“Why would some of these students choose to stay in their current living situations? Some of them are undoubtedly too busy clicking their spurs together and shooting multiple revolvers into the air, Yosemite Sam-style, to have heard the news. Others may be buried underneath a pile of commemorative, pearl-handled shooters purchased at the most recent gun show, unable to reach the door. At least two are currently building a recreation of the Fortress of Solitude off-campus in the nearby woods, crafting a sleek, silent Gun Palace… With cobalt-blue bolt bedframes and state-of-the-art pistol slide door hinges, the Gun Palace is the only choice for the discriminating CU gun owner.
“The Gun Palace is slated for completion in Spring 2014. Residents will be selected by lottery.”
Yep, that’s gun owners to a T. We like to sleep on piles of guns under a blanket made of guns. And when we’re not eating what we shoot we eat other guns, softer guns, lest our teeth fall out and we replace them with dentures made of bullets.
Other factual facts about being a gun owner include owning a spare car just for shooting, using the same toothbrush for personal hygiene and gun maintenance and using gun lube as an all-purpose body lotion.
Actually, if Hoppes made lotion there’d probably be a market for that. Strike that, we’re positive.
That quote is not a comment, by the way. It reads like a one what with the gibberish but is actually Mallory Ortberg writing for Gawker, a Legitimate News Outlet™.
It’s just—none of that makes any sense. College students buying piles of pearl-handled commemorative shooters? Only if they hold liquor.
Ortberg and Gawker have to create ludicrous cartoon stereotypes because there isn’t a picture of the concealed-carrier. If they did they’d wind up with this, the single most law-abiding demographic you can isolate. Statistically speaking, if CU wanted to lower their on-campus crime rates, they’d require that eligible students be concealed-carriers.
The truth is that they can’t paint concealed-carry in a bad light without resorting to the factually incorrect or the absurd. The concept of the student or staffer who simply just doesn’t want to wind up in a crime blotter must be the myth and it’s the miniature murderous prospector that’s the real deal.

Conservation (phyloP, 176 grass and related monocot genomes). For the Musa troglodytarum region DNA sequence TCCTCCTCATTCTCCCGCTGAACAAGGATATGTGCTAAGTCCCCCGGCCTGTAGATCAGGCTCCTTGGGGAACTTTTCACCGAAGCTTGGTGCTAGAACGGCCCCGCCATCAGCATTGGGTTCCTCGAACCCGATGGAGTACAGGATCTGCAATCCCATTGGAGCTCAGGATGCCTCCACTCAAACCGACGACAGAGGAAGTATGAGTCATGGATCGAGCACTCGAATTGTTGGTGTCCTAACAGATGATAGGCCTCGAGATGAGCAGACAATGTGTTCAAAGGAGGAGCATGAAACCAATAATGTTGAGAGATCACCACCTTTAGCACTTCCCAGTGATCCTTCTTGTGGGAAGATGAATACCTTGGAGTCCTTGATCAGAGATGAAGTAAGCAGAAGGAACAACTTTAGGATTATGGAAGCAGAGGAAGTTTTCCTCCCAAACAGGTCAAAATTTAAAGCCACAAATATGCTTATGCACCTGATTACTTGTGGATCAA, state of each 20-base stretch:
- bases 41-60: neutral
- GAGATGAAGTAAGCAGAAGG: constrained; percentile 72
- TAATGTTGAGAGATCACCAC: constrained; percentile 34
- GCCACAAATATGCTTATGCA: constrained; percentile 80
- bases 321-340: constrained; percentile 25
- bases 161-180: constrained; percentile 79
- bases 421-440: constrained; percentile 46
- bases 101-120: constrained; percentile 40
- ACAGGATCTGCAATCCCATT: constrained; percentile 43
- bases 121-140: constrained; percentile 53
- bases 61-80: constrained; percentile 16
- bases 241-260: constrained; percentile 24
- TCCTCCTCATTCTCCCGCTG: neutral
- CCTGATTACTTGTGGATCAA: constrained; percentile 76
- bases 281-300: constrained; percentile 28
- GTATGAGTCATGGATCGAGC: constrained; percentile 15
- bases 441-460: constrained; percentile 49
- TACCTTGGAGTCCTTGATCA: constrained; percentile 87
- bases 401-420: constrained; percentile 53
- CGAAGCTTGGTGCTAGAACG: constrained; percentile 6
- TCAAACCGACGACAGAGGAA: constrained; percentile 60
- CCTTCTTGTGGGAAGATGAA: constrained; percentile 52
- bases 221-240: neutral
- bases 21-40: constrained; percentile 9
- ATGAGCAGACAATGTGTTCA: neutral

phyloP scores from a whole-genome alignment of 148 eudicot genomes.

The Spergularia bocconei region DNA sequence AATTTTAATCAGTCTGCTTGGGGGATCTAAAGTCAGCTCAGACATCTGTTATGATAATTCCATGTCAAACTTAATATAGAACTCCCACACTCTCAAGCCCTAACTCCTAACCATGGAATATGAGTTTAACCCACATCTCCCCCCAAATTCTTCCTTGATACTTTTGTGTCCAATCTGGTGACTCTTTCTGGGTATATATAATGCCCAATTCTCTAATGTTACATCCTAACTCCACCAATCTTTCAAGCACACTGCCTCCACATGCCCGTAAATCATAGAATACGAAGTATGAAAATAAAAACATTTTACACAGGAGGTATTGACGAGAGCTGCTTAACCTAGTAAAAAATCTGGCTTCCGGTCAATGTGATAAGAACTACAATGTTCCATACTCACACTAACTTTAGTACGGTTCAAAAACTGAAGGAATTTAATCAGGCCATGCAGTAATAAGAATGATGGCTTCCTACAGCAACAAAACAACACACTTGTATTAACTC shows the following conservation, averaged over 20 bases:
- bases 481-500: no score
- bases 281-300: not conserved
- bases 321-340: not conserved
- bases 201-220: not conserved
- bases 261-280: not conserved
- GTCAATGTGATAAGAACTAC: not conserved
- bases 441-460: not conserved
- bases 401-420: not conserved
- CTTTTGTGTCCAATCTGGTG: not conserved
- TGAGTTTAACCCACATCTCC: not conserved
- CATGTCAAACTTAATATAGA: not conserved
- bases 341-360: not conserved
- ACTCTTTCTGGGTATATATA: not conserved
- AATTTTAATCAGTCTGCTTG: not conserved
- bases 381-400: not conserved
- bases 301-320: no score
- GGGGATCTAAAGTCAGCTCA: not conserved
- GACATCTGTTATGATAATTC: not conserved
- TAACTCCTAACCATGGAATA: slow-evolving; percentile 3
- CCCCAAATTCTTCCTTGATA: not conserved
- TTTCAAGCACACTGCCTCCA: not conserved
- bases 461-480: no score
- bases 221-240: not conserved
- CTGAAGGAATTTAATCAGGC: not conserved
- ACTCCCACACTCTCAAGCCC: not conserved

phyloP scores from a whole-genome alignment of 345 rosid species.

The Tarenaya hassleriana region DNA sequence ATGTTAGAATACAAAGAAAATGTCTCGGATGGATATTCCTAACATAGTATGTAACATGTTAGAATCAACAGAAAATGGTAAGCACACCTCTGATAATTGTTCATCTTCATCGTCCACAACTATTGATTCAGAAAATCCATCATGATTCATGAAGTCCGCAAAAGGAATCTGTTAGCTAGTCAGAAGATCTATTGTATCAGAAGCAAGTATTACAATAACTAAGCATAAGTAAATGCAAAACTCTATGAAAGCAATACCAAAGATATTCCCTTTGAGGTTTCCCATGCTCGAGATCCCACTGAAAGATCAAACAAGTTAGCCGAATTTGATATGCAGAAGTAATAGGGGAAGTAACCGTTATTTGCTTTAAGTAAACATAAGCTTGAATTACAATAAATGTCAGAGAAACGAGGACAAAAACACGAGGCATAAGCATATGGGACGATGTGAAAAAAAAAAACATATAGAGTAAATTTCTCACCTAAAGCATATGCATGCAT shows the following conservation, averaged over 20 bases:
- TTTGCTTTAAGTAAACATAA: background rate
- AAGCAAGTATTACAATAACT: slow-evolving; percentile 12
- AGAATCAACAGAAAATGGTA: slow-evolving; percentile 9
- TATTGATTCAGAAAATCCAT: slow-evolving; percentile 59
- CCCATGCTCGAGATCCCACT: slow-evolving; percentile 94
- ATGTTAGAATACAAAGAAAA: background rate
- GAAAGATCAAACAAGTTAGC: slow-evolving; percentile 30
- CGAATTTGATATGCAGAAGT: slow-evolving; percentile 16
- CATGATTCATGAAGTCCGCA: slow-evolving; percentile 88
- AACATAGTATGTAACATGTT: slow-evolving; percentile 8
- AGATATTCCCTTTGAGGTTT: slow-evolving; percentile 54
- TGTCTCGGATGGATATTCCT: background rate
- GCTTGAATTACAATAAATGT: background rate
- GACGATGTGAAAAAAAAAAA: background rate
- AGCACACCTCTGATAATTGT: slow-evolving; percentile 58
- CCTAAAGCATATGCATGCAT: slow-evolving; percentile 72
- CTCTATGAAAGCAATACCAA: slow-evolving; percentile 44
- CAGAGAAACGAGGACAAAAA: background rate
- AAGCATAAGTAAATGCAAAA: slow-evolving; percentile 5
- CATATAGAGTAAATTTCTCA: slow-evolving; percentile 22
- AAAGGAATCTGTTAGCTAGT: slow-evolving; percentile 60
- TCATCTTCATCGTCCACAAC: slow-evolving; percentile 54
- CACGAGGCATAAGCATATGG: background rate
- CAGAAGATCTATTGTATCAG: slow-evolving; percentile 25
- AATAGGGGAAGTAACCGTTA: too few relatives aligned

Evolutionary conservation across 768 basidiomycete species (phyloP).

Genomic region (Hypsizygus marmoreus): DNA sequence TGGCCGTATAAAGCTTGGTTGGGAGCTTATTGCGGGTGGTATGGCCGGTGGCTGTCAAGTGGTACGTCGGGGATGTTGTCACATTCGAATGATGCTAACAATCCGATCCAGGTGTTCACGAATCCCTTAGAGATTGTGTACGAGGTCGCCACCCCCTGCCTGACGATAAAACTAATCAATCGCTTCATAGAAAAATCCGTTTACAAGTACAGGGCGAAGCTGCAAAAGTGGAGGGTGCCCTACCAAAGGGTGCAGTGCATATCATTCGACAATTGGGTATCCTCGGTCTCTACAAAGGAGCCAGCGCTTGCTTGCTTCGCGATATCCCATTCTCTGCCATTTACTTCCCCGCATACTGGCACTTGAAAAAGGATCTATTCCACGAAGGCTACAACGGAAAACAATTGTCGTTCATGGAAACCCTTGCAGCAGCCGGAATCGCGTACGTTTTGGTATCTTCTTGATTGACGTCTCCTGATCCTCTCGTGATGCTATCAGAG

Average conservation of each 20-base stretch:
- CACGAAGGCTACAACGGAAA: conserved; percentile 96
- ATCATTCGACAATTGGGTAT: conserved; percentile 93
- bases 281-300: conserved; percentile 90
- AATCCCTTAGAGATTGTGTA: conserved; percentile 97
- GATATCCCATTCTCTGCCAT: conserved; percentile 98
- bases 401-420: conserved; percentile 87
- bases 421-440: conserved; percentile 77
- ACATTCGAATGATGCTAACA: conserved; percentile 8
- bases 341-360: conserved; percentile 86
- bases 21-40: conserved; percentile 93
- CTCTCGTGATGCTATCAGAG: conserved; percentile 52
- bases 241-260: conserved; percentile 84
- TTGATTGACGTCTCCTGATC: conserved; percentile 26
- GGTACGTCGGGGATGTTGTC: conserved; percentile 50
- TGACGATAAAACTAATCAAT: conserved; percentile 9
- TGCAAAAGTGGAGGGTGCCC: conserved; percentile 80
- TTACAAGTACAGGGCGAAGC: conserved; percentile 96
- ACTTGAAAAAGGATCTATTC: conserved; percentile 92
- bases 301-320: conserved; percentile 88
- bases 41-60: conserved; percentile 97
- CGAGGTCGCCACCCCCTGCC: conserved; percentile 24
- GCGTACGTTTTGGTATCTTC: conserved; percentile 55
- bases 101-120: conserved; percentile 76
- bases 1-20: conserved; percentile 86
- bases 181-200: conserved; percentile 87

The article makes it sound like no one wants to move to a dorm full of other gun owners, but the truth is that the students have no impetus to come forward and move just to comply with a questionably-legal policy in the first place. That is to say, if they even know the policy exists.
It was a conversation that went as follows, “So which dorm is the dorm for students with guns?”
“What? We have no idea what you’re talking about.”
“CU’s policy to segregate students with concealed-carry permits.”
“Hang on. Google, make me smarter… Here it is, the Denver Post, two days ago.”
We were talking about the decision made last August as a grey area between CU’s original policy of banning guns and the supreme court’s position that a ban is unconstitutional. CU’s decision was to segregate students and remove those with concealed-carry permits from the regular student dormitories. The catch is that we were speaking with campus housing staffers; even CU employees aren’t aware of the policy. They asked to remain as anonymous as the students with concealed-carry permits.